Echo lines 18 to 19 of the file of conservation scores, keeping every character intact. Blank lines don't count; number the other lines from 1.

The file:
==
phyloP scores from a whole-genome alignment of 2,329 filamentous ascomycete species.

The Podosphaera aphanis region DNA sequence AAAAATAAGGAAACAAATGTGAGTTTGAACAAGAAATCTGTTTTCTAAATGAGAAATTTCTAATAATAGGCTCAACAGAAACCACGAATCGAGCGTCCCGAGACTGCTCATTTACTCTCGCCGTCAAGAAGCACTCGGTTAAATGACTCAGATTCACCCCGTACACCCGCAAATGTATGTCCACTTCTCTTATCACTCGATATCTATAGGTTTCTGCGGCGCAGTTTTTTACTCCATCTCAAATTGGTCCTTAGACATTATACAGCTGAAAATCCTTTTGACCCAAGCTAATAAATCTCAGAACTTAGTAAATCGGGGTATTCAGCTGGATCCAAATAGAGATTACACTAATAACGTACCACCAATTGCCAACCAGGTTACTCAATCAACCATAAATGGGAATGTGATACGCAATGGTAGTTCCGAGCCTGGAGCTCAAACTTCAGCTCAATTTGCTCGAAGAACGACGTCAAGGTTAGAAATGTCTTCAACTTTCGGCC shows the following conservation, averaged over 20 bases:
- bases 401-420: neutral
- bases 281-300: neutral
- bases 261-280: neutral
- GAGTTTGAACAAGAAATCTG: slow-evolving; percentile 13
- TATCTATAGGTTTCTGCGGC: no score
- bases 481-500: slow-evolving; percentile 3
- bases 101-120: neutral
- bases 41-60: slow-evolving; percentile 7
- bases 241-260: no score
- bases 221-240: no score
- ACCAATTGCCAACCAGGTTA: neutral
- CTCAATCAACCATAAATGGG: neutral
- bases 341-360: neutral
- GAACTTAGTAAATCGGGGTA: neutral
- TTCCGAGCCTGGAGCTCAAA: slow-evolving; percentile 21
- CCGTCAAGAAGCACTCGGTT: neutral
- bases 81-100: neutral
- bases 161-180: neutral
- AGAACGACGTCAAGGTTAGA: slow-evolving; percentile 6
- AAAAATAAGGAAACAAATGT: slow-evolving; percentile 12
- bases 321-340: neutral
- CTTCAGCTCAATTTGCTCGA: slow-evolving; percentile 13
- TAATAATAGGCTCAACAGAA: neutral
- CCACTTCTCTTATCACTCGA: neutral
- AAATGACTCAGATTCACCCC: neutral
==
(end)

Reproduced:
- CCGTCAAGAAGCACTCGGTT: neutral
- bases 81-100: neutral